I also keep the notepad close by so I can draw some of my favorite diagrams when the moment is right. It’s more compelling to draw it fresh for each client, so you do. You want to give the client a feeling of “this only applies to you in your special circumstances at this special junction in your life, so I have drawn it for you because it just leapt to my mind while I was listening deeply to you.” It would be easier to say, “Turn to page 2” in my 5-page book called Diagrams That I Tend to Refer to. But it’s so much more real when we take a moment to watch the therapist try to write legibly around a circle with arrows showing continuous motion.
The client file, where you keep all your notes as time goes by, is supposed to be so you can track “client progress,” but the main function for me is to keep track of what we’ve talked about, largely so I don’t ask any of the same questions or use the same clever analogies again. I have a couple of client files where I have made a note to myself: “Do not use the kite analogy again! You’ve used it twice!” Also, with good notes I can remember to say, “How did your son’s science fair project come out?” and seem like I have both a mind like a steel trap and a heart like a loving parent.
When I hear something that I want to write down for other reasons, I need to wait until they’ve said something for which I can legitimately pick up the notepad. The client says: “We were watching Curb Your Enthusiasm – oh, my god, that show is so funny – and my mom called to say my dad had collapsed.” I am concerned, of course, and listen carefully for what came next — how her dad is, how distressed she or anyone in her life might have been. But I’m also holding in my mind the name Curb Your Enthusiasm. I want to get it out of my mind, but I have to put it someplace first. Laura and I are in the market for a good comedy, and maybe this would fit the bill. When the client says, “So I guess as heart attacks go, it was fairly mild, but it was really scary,” I say with sincerity, “It must have been,” and I reach for the notebook and write “Dad ❤ .” Next to it I write “Crb Enth.”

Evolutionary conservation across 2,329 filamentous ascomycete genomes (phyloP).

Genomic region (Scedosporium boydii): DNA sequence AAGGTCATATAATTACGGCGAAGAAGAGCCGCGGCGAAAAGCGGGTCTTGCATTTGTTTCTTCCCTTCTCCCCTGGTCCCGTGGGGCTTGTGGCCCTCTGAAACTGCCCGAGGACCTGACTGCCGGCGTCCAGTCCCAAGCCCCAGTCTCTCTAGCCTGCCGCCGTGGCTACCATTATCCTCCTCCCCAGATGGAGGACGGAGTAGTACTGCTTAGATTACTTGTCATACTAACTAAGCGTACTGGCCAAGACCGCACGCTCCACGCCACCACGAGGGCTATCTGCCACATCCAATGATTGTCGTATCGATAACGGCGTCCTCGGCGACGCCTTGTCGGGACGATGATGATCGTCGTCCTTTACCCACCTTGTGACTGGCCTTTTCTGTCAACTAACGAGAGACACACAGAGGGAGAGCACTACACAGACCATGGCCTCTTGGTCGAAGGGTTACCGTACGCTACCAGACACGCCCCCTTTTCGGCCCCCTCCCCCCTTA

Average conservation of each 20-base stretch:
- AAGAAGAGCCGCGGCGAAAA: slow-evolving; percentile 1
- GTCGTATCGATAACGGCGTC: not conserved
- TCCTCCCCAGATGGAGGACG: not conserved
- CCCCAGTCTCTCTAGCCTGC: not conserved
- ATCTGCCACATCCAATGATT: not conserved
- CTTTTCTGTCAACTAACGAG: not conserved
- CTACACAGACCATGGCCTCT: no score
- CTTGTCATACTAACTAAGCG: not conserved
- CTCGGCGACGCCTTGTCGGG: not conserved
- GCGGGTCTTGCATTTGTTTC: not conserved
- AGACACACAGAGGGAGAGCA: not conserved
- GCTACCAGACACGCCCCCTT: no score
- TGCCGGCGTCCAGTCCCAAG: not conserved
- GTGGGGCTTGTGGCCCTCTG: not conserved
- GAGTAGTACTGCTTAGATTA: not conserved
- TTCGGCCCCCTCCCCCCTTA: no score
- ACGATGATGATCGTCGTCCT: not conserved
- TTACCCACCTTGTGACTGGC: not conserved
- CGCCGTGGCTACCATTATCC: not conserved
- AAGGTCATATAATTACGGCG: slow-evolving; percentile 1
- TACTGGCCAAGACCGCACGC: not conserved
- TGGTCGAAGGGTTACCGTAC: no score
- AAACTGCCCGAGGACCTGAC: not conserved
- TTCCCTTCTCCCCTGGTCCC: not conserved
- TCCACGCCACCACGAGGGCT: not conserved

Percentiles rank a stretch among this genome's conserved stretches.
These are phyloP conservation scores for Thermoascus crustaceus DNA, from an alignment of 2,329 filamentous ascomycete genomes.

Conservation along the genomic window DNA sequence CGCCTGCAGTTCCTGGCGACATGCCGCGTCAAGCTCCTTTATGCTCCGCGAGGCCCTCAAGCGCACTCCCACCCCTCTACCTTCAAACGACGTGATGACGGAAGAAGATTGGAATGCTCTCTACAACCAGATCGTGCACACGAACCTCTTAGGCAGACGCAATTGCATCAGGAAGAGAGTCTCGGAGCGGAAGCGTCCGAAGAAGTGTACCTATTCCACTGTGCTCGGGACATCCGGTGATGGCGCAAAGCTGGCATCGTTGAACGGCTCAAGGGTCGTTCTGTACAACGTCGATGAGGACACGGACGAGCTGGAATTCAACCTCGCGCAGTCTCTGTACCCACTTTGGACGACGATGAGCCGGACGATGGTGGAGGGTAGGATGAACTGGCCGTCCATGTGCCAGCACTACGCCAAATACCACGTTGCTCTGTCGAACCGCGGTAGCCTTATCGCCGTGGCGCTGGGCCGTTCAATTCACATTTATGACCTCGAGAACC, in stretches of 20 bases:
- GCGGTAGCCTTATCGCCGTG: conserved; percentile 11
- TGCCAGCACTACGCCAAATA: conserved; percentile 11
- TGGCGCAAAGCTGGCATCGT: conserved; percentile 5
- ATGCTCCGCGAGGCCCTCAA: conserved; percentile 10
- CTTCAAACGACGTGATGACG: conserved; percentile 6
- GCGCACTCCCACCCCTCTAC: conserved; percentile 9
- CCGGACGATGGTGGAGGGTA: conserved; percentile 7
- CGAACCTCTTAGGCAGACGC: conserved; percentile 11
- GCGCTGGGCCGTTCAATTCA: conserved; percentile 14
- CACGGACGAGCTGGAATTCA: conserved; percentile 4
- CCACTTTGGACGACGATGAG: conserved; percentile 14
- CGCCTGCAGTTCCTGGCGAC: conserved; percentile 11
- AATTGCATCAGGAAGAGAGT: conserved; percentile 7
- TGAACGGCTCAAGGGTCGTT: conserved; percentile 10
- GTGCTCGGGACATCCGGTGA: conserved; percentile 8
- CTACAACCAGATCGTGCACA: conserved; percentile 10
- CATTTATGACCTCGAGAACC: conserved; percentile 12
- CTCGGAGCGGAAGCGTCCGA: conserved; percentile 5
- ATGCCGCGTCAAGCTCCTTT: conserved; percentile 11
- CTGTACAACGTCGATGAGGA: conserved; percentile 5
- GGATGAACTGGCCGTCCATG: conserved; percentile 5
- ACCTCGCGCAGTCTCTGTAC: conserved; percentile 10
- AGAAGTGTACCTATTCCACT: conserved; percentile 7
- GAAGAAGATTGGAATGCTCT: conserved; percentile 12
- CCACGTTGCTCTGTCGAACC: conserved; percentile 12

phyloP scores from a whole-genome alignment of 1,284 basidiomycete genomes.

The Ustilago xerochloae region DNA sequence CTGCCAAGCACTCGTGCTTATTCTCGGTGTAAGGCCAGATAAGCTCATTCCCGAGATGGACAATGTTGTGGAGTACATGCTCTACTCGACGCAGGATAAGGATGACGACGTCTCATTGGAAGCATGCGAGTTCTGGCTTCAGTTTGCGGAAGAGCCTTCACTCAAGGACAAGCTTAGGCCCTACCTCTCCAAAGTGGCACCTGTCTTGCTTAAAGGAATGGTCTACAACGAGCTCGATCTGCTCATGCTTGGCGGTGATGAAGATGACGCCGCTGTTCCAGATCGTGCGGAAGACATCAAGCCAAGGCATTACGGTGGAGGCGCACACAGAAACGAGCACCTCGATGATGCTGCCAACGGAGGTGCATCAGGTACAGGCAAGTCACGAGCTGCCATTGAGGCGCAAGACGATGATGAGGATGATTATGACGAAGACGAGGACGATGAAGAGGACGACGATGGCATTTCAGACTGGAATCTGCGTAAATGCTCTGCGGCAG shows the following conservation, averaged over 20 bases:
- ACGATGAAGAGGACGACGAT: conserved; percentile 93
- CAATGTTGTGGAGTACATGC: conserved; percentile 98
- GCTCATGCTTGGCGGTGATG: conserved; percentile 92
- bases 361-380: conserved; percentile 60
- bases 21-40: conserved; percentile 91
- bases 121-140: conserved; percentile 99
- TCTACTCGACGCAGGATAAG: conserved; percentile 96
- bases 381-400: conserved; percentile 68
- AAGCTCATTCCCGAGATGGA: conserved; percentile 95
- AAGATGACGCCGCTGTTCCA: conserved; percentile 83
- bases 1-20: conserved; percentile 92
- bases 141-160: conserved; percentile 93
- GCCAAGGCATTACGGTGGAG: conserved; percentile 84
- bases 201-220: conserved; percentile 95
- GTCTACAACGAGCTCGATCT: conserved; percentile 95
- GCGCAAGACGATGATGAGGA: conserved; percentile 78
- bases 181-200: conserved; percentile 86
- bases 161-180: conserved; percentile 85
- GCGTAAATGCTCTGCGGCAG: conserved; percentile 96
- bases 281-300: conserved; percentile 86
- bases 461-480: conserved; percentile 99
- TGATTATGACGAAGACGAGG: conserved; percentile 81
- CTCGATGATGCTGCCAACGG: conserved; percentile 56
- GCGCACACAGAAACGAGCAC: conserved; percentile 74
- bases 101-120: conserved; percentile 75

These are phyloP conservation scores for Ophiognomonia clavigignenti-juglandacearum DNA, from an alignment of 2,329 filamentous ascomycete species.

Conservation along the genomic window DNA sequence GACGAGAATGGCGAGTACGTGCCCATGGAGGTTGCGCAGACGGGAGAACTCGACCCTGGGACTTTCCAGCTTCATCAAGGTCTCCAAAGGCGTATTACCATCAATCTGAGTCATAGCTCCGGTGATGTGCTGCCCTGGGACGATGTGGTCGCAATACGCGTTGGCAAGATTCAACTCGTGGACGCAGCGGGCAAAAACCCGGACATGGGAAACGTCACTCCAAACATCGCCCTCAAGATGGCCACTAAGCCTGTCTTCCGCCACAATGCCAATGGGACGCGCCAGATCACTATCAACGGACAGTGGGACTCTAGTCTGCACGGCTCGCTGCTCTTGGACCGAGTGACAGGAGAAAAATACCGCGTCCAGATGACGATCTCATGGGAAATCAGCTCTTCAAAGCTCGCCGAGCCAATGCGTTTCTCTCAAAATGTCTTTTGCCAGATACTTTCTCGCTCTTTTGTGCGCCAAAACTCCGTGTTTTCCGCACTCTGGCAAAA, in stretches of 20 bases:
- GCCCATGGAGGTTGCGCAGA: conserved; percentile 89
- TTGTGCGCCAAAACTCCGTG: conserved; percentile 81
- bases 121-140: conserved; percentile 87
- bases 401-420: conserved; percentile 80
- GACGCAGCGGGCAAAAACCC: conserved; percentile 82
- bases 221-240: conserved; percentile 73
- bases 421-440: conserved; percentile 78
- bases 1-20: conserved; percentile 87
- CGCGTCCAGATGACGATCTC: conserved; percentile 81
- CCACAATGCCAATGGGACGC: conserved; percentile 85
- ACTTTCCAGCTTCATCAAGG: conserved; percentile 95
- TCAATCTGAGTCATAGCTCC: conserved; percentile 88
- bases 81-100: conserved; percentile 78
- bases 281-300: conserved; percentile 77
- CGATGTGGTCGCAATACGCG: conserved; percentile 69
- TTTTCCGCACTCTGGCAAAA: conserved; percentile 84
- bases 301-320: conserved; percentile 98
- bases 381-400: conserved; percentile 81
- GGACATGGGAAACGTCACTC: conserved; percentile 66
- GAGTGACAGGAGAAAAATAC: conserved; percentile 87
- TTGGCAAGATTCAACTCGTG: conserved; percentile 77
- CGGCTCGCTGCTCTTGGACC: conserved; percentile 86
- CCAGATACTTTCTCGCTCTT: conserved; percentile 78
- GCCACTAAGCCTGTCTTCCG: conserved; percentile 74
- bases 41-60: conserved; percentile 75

Then there are things that clients say that just must be recorded. You can’t widen your eyes too visibly – they teach you how to control this reflex in grad school, but it takes practice. The notepad is useful here—it provides kind of a written widening of the eyes or raising of the eyebrows. When a client recently said, “Last week, my sister literally threw me under a bus,” for example, I was able to maintain my composure and say, with warmth and concern, “How so? What happened?” But I was distracted until I could finally get the notepad — I had to wait until she said something that seemed worthy of the notepad — and jotted down “literal bus.”
The same goes for the person who said, “Some ice creams are 100% air.” This side comment was wedged, like a poppy seed between two molars, into a story about her son’s struggles and a spreading depression in the family. The notebook says “Son ADHD — fam sad — ice crm 100% air.”
You can see and, I hope, empathize with the fact that concentrating on the client’s narrative takes some extra energy when you are stopped short both by, say, an image of her being thrown under a bus, as well as the burning desire to tell someone, probably your stickler-for-correct-language daughter, about this gem. Here, if I could, I would draw a diagram of how this works psychologically, this visibly patting your head while surreptitiously rubbing your stomach. It’s not easy, and I wouldn’t suggest trying it at home. You need a license to do this work.